I have been taking Lipitor and prior to that, Zocor for more than fifteen years, since a TIA in 1997. My age is 85.

Over the past six months, I have noticed a loss in sensation in my right hand fingers and now commencing in the left hand. Toes are also commencing to feel the same but both pain and the loss of sensation in hands and feet seem to be increasing.

I also had an unexplained left wrist dislocation, which is persisting and fails to respond to physiotherapy.

I recently had a Carpal Tunnel release in the RH to treat the worst of the fingers sensation loss but this has done nothing for the hand. The operation was done for the LH five years ago.

I have stopped taking the Lipitor(atorvastatin) and intend to ask my GP about COQ10 in lieu.

GAH Australia

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lesleyW said on 21 May 2013

we find taking COQ10 mitigates the muscle pains/weakness that statins sometimes provoke. I read recently that in the original patent it was recommended statins be taken with COQ10 because they do actually reduce this within the body (and getting enough from diet is more difficult with age anyway) and in Canada the government has a warning issued with the statin reminding physicians to consider prescribing COQ10 (to get it naturally, you need to eat heart - I like mine flash-fried like good steak, my husband insists on the capsules!
Good luck.

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timmalvern said on 02 May 2013

I have read all the medical information about Cholesterol and the fact that even if you drop your Cholesterol down to under 4 your liver will compensate and bring it back to the normal level and if too high again your liver will bring it back to normal levels. Every cell in the body makes Cholesterol and without you will die. Therefore using drugs is dangerous and life threatening. My doctor checked my level years ago and it was 8, so I asked what use was taking Statins? He told me that if I lived 200 years I could expect Statins would give me an extra 3 months. I'm still alive, and fit and healthy got no pains in leg muscles ( don't forget if Statins effect muscles, your heart is also a muscle, therefore your heart can also be damaged by these drugs) I eat butter,cream, full fat milk,meat, fat, nuts,veg,fruit, but never any grains. All my relatives lived into their 90's and non took Statins, therefore I thing they cause more harm than good. Soon the Statin bomb will explode and then the usual $26 Billion a year profit made by the Pharmaceutical companies will be used in compensations.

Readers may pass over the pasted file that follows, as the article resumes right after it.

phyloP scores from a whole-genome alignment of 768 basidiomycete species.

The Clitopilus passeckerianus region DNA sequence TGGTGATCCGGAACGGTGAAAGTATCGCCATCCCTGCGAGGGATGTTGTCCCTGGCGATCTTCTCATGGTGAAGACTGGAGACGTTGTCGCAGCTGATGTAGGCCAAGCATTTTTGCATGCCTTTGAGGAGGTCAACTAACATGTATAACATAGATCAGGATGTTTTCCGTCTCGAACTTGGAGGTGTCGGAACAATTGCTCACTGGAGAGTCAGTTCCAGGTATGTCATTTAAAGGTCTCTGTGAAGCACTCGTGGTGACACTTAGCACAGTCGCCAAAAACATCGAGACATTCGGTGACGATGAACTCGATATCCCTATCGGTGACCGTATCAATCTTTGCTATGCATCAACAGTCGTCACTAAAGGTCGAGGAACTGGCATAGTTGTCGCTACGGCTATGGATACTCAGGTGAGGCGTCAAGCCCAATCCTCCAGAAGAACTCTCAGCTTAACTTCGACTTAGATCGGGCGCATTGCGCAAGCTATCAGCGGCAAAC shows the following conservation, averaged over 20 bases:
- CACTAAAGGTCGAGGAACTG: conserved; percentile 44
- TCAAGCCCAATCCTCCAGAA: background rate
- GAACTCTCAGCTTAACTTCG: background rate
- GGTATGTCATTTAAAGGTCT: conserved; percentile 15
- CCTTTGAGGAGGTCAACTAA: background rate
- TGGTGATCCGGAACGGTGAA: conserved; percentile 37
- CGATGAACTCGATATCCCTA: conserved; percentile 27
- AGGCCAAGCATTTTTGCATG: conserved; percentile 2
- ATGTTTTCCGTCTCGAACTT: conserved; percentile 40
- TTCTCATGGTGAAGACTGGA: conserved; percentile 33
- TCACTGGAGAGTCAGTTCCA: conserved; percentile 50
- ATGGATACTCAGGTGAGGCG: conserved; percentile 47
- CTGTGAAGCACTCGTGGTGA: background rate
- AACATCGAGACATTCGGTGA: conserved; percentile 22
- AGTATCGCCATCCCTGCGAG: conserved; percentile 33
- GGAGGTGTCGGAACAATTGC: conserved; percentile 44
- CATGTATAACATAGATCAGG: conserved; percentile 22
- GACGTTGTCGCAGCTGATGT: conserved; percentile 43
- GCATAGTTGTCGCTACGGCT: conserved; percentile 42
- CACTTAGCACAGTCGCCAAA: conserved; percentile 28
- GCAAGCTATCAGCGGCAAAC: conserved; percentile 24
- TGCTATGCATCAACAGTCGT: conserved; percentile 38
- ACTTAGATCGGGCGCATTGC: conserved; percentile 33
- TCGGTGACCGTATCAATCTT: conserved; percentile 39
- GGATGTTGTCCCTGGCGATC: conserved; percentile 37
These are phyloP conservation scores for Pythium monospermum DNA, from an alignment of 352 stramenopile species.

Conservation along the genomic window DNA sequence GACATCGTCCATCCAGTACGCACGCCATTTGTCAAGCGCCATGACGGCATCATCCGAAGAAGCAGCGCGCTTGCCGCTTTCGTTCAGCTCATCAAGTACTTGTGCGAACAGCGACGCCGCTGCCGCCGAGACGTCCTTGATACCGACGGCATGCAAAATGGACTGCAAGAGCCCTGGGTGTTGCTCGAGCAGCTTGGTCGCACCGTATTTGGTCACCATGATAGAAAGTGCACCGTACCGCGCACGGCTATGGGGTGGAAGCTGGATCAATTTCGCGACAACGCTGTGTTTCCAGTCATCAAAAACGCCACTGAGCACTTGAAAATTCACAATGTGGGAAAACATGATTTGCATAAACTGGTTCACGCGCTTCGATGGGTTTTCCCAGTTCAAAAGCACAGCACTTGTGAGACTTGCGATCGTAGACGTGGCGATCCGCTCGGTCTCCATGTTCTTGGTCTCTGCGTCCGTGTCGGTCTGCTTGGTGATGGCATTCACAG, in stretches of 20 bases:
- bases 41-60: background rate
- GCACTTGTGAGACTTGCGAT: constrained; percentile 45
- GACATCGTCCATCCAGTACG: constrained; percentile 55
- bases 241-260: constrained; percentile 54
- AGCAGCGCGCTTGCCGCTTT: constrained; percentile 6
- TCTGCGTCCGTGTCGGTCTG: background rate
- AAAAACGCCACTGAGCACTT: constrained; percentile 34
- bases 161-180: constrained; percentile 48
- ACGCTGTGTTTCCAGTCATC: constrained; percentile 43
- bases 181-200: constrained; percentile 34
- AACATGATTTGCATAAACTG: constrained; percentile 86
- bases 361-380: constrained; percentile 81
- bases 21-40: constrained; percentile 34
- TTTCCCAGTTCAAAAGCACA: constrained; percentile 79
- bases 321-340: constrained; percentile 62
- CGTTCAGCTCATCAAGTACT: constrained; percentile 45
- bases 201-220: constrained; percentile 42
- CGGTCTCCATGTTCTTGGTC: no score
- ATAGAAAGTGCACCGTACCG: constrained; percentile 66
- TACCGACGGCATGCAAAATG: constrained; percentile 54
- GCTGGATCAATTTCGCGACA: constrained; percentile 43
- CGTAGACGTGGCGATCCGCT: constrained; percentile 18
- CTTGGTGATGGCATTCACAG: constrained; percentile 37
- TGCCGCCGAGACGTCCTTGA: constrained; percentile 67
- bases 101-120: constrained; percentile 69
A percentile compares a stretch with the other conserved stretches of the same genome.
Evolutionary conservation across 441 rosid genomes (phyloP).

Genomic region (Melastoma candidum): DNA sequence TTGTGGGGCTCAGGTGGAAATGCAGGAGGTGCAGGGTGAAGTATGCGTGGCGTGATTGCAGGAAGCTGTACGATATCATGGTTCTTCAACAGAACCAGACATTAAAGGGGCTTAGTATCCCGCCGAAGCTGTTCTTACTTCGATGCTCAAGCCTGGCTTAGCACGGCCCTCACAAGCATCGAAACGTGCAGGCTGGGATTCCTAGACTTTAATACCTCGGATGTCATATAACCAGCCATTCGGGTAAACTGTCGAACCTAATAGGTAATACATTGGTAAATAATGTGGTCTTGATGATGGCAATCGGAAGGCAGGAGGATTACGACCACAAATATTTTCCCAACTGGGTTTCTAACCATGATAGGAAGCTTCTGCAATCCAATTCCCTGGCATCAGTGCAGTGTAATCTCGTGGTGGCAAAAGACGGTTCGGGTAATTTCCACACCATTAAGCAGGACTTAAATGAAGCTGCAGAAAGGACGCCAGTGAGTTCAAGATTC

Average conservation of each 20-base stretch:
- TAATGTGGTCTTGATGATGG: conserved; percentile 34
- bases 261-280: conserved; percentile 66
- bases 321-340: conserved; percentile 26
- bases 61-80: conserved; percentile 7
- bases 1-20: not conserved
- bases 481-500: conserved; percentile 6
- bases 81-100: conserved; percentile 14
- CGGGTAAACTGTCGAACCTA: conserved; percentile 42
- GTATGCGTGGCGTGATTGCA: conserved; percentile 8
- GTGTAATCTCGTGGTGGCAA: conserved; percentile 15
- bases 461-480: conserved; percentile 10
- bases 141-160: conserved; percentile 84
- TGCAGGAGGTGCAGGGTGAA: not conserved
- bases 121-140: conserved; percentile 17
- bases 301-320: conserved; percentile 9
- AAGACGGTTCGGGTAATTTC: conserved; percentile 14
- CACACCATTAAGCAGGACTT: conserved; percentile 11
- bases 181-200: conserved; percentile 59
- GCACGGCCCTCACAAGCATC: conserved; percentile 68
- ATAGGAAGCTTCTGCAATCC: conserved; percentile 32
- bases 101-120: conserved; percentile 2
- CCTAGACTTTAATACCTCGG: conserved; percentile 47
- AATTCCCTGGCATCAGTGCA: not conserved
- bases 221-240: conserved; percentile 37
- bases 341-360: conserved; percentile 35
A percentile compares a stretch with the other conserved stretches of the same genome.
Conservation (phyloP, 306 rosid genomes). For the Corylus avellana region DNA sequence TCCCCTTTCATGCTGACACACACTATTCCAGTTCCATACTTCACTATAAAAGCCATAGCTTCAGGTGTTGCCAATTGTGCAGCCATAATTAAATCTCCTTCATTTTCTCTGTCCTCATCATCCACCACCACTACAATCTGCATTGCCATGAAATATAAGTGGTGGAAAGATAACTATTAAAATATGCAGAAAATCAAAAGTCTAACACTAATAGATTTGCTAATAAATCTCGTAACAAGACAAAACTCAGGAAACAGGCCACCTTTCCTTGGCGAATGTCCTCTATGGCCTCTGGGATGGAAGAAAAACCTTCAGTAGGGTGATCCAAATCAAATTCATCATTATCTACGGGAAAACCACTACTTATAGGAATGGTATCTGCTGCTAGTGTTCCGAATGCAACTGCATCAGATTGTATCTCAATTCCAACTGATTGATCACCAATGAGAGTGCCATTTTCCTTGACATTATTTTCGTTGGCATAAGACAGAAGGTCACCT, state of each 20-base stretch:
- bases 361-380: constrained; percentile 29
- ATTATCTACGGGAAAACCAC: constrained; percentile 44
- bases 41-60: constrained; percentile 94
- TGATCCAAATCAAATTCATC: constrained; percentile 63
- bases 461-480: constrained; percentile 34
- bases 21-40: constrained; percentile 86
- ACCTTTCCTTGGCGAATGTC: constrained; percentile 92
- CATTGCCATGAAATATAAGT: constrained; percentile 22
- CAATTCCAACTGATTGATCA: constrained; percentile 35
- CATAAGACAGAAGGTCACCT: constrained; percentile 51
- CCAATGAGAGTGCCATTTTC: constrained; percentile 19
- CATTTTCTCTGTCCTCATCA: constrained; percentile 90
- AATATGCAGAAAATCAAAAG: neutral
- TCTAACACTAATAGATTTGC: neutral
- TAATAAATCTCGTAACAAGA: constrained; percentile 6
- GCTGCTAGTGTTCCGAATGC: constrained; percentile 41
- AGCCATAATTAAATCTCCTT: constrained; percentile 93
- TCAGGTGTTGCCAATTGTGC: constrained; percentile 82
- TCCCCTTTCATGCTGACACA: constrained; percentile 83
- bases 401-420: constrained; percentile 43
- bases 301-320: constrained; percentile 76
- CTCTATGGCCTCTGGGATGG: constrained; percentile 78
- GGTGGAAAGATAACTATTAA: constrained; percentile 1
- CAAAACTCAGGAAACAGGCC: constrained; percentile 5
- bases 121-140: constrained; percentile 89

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User729670 said on 28 November 2012

Are there studies that indicate that the Liver responds to statins by trying to create more LDL? For example, if someone were to suddenly stop taking a statin, would there be a spike in LDL in the short term after to statin was no longer being taken?